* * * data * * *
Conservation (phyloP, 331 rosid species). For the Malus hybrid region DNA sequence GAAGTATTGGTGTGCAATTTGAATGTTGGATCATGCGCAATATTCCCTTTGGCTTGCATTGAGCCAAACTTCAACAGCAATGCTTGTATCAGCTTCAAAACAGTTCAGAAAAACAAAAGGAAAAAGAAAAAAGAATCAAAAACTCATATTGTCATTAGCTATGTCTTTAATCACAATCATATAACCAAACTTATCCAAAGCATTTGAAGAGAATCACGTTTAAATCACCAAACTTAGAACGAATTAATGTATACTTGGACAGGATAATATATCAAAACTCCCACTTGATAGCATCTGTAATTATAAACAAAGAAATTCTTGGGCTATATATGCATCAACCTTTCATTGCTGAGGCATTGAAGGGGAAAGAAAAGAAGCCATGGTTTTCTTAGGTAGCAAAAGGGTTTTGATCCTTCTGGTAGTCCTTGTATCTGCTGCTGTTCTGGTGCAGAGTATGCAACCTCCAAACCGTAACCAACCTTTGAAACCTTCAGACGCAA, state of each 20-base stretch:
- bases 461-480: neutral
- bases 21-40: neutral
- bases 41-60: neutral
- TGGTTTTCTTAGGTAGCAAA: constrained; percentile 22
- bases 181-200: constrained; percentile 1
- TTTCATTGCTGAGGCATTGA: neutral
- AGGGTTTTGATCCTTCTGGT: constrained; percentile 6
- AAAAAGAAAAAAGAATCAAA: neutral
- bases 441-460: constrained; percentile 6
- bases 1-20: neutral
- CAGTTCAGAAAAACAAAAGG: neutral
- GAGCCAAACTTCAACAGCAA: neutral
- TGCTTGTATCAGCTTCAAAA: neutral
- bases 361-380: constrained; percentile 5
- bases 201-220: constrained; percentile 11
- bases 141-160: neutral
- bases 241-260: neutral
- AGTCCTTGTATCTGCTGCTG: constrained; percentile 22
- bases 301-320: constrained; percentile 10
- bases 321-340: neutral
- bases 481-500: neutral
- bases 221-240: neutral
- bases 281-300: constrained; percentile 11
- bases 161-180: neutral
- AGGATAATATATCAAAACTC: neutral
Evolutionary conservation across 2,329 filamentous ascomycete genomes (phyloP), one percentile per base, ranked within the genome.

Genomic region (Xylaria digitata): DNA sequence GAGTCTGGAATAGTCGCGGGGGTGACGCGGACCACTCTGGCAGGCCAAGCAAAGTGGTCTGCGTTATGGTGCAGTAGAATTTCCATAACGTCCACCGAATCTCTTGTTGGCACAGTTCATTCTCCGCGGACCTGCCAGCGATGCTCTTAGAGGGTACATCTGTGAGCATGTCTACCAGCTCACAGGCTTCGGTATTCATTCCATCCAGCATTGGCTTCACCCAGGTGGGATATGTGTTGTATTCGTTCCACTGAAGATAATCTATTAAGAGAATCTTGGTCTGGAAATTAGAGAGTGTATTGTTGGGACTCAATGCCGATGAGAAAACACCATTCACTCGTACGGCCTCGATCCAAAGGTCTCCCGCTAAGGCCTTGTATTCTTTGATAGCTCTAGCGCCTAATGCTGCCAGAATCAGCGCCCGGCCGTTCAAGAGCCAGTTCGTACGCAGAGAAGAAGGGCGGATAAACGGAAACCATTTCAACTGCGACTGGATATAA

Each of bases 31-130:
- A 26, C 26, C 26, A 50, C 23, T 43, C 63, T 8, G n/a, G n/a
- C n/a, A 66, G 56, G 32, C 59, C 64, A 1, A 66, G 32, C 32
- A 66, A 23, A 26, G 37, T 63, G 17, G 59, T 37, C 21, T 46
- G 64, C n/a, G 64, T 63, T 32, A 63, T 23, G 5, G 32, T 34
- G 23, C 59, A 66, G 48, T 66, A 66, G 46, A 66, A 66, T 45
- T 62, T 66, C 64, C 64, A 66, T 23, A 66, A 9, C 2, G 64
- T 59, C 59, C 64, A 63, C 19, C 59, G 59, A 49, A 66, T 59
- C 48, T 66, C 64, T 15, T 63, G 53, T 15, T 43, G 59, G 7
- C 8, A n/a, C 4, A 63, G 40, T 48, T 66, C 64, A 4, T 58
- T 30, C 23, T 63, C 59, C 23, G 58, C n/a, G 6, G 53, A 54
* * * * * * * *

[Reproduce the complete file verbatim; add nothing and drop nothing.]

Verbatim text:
Conservation (phyloP, 331 rosid species). For the Malus hybrid region DNA sequence GAAGTATTGGTGTGCAATTTGAATGTTGGATCATGCGCAATATTCCCTTTGGCTTGCATTGAGCCAAACTTCAACAGCAATGCTTGTATCAGCTTCAAAACAGTTCAGAAAAACAAAAGGAAAAAGAAAAAAGAATCAAAAACTCATATTGTCATTAGCTATGTCTTTAATCACAATCATATAACCAAACTTATCCAAAGCATTTGAAGAGAATCACGTTTAAATCACCAAACTTAGAACGAATTAATGTATACTTGGACAGGATAATATATCAAAACTCCCACTTGATAGCATCTGTAATTATAAACAAAGAAATTCTTGGGCTATATATGCATCAACCTTTCATTGCTGAGGCATTGAAGGGGAAAGAAAAGAAGCCATGGTTTTCTTAGGTAGCAAAAGGGTTTTGATCCTTCTGGTAGTCCTTGTATCTGCTGCTGTTCTGGTGCAGAGTATGCAACCTCCAAACCGTAACCAACCTTTGAAACCTTCAGACGCAA, state of each 20-base stretch:
- bases 461-480: neutral
- bases 21-40: neutral
- bases 41-60: neutral
- TGGTTTTCTTAGGTAGCAAA: constrained; percentile 22
- bases 181-200: constrained; percentile 1
- TTTCATTGCTGAGGCATTGA: neutral
- AGGGTTTTGATCCTTCTGGT: constrained; percentile 6
- AAAAAGAAAAAAGAATCAAA: neutral
- bases 441-460: constrained; percentile 6
- bases 1-20: neutral
- CAGTTCAGAAAAACAAAAGG: neutral
- GAGCCAAACTTCAACAGCAA: neutral
- TGCTTGTATCAGCTTCAAAA: neutral
- bases 361-380: constrained; percentile 5
- bases 201-220: constrained; percentile 11
- bases 141-160: neutral
- bases 241-260: neutral
- AGTCCTTGTATCTGCTGCTG: constrained; percentile 22
- bases 301-320: constrained; percentile 10
- bases 321-340: neutral
- bases 481-500: neutral
- bases 221-240: neutral
- bases 281-300: constrained; percentile 11
- bases 161-180: neutral
- AGGATAATATATCAAAACTC: neutral
Evolutionary conservation across 2,329 filamentous ascomycete genomes (phyloP), one percentile per base, ranked within the genome.

Genomic region (Xylaria digitata): DNA sequence GAGTCTGGAATAGTCGCGGGGGTGACGCGGACCACTCTGGCAGGCCAAGCAAAGTGGTCTGCGTTATGGTGCAGTAGAATTTCCATAACGTCCACCGAATCTCTTGTTGGCACAGTTCATTCTCCGCGGACCTGCCAGCGATGCTCTTAGAGGGTACATCTGTGAGCATGTCTACCAGCTCACAGGCTTCGGTATTCATTCCATCCAGCATTGGCTTCACCCAGGTGGGATATGTGTTGTATTCGTTCCACTGAAGATAATCTATTAAGAGAATCTTGGTCTGGAAATTAGAGAGTGTATTGTTGGGACTCAATGCCGATGAGAAAACACCATTCACTCGTACGGCCTCGATCCAAAGGTCTCCCGCTAAGGCCTTGTATTCTTTGATAGCTCTAGCGCCTAATGCTGCCAGAATCAGCGCCCGGCCGTTCAAGAGCCAGTTCGTACGCAGAGAAGAAGGGCGGATAAACGGAAACCATTTCAACTGCGACTGGATATAA

Each of bases 31-130:
- A 26, C 26, C 26, A 50, C 23, T 43, C 63, T 8, G n/a, G n/a
- C n/a, A 66, G 56, G 32, C 59, C 64, A 1, A 66, G 32, C 32
- A 66, A 23, A 26, G 37, T 63, G 17, G 59, T 37, C 21, T 46
- G 64, C n/a, G 64, T 63, T 32, A 63, T 23, G 5, G 32, T 34
- G 23, C 59, A 66, G 48, T 66, A 66, G 46, A 66, A 66, T 45
- T 62, T 66, C 64, C 64, A 66, T 23, A 66, A 9, C 2, G 64
- T 59, C 59, C 64, A 63, C 19, C 59, G 59, A 49, A 66, T 59
- C 48, T 66, C 64, T 15, T 63, G 53, T 15, T 43, G 59, G 7
- C 8, A n/a, C 4, A 63, G 40, T 48, T 66, C 64, A 4, T 58
- T 30, C 23, T 63, C 59, C 23, G 58, C n/a, G 6, G 53, A 54